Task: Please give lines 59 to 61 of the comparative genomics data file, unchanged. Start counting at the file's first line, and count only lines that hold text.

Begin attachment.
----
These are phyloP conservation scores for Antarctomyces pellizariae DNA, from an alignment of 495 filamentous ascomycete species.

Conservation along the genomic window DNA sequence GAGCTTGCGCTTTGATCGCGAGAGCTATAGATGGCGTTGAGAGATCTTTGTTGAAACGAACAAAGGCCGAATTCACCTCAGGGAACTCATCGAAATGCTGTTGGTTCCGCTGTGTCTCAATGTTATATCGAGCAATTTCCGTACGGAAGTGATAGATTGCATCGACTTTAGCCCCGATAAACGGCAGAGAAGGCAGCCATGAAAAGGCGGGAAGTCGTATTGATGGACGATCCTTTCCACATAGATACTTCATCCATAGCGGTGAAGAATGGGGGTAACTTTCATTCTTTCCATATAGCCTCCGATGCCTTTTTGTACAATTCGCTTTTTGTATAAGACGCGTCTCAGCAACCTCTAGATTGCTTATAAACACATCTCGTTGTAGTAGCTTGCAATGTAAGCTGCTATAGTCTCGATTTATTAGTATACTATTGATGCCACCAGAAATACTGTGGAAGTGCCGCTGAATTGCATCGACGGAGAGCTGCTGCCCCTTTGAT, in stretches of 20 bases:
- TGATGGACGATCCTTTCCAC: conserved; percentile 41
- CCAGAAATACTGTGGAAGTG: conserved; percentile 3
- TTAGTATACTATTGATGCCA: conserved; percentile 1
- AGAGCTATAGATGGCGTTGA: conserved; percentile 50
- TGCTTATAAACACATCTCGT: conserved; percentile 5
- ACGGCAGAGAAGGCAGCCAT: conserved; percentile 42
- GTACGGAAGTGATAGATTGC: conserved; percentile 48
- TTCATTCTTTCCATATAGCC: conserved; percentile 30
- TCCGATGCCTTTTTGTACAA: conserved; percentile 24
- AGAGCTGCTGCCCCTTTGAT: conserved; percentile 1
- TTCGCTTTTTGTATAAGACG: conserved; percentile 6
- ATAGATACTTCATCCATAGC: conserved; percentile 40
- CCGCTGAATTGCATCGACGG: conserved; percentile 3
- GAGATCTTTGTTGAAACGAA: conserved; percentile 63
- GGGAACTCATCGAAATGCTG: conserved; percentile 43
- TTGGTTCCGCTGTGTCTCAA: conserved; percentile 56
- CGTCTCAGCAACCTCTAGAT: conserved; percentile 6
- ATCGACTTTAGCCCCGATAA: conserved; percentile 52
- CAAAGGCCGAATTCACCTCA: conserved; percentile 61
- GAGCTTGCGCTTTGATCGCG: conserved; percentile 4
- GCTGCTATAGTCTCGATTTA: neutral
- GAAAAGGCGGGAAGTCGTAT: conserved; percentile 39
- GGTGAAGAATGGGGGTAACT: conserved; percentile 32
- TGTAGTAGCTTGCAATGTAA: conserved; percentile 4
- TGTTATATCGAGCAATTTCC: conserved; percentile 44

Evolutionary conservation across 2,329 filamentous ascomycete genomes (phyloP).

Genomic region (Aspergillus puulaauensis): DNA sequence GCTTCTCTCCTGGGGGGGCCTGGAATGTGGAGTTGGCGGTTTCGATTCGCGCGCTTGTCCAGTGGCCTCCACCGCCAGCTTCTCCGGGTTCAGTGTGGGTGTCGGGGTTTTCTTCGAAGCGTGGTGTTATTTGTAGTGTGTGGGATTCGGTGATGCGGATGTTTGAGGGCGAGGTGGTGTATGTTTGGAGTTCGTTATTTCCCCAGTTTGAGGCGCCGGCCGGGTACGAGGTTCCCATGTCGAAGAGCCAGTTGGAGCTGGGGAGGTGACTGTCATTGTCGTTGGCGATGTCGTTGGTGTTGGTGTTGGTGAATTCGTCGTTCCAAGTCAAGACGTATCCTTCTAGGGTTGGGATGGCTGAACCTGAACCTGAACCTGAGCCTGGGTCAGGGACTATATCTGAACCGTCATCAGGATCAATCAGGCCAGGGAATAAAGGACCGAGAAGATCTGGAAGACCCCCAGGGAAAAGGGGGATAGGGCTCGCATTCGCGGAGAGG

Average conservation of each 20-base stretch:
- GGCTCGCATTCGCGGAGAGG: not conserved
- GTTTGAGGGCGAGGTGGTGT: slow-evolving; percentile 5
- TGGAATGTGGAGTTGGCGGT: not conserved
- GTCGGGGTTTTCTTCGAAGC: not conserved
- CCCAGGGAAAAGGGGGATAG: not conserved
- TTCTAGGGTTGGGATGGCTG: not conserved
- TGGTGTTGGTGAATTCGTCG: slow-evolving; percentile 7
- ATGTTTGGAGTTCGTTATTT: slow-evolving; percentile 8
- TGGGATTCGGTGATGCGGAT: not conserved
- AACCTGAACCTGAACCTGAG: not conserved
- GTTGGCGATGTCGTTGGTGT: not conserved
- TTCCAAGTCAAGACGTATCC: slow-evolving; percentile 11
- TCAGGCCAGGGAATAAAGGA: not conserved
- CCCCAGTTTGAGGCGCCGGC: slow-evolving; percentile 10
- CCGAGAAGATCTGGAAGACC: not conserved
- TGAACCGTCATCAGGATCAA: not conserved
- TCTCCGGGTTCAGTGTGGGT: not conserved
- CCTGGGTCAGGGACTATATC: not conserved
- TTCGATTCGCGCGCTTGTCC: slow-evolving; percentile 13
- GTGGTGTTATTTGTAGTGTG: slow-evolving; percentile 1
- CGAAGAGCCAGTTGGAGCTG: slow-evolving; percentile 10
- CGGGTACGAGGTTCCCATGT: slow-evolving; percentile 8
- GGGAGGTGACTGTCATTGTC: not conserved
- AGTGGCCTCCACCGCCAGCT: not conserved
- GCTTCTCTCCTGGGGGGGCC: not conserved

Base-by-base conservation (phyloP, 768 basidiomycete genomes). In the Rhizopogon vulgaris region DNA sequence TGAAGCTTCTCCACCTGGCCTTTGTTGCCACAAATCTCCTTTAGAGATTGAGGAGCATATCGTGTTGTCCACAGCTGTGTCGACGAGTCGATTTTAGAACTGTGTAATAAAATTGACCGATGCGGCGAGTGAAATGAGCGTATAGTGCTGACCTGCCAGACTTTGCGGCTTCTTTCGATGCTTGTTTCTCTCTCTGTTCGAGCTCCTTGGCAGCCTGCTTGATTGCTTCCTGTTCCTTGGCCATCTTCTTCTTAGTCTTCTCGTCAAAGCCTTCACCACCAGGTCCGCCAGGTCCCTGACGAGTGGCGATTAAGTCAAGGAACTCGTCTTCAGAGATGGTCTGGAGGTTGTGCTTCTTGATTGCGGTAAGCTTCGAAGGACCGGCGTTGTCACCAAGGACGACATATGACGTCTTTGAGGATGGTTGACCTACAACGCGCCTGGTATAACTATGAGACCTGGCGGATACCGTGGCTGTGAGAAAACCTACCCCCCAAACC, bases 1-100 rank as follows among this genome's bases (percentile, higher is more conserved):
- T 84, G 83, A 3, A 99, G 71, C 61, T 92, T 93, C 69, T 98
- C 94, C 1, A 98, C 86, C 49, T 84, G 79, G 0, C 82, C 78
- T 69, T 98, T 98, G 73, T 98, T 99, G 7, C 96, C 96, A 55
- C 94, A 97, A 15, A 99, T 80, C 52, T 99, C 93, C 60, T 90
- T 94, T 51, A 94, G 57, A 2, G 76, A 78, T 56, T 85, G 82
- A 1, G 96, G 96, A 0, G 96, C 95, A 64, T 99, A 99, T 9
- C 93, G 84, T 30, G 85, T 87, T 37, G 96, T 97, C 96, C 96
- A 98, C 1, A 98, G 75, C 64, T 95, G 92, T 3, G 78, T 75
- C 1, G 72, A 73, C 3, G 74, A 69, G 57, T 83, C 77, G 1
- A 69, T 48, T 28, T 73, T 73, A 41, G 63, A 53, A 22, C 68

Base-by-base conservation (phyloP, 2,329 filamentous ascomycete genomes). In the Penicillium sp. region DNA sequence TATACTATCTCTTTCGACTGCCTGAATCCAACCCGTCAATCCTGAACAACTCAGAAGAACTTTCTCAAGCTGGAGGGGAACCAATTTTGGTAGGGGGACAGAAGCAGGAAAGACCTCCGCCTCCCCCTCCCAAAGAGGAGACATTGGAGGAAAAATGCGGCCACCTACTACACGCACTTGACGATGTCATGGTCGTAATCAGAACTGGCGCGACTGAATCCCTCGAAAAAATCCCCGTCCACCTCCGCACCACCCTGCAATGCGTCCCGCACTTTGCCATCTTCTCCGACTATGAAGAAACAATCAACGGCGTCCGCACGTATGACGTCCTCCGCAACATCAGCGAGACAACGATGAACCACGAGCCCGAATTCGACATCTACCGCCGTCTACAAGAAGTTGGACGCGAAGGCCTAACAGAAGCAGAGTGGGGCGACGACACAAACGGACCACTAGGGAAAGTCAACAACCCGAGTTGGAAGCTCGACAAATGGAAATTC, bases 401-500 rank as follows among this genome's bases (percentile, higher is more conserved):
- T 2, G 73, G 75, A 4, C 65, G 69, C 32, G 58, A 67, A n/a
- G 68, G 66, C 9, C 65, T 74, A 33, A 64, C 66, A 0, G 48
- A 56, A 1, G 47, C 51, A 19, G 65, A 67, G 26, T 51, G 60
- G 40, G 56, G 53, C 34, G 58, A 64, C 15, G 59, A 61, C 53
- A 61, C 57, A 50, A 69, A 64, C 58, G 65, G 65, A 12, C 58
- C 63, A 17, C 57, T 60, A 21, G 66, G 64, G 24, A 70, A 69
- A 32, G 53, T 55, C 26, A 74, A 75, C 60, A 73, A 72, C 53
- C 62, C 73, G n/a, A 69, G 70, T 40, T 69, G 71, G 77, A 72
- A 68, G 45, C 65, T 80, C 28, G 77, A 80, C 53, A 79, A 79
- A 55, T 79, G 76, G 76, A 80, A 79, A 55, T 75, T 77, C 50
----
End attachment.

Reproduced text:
- T 69, T 98, T 98, G 73, T 98, T 99, G 7, C 96, C 96, A 55
- C 94, A 97, A 15, A 99, T 80, C 52, T 99, C 93, C 60, T 90
- T 94, T 51, A 94, G 57, A 2, G 76, A 78, T 56, T 85, G 82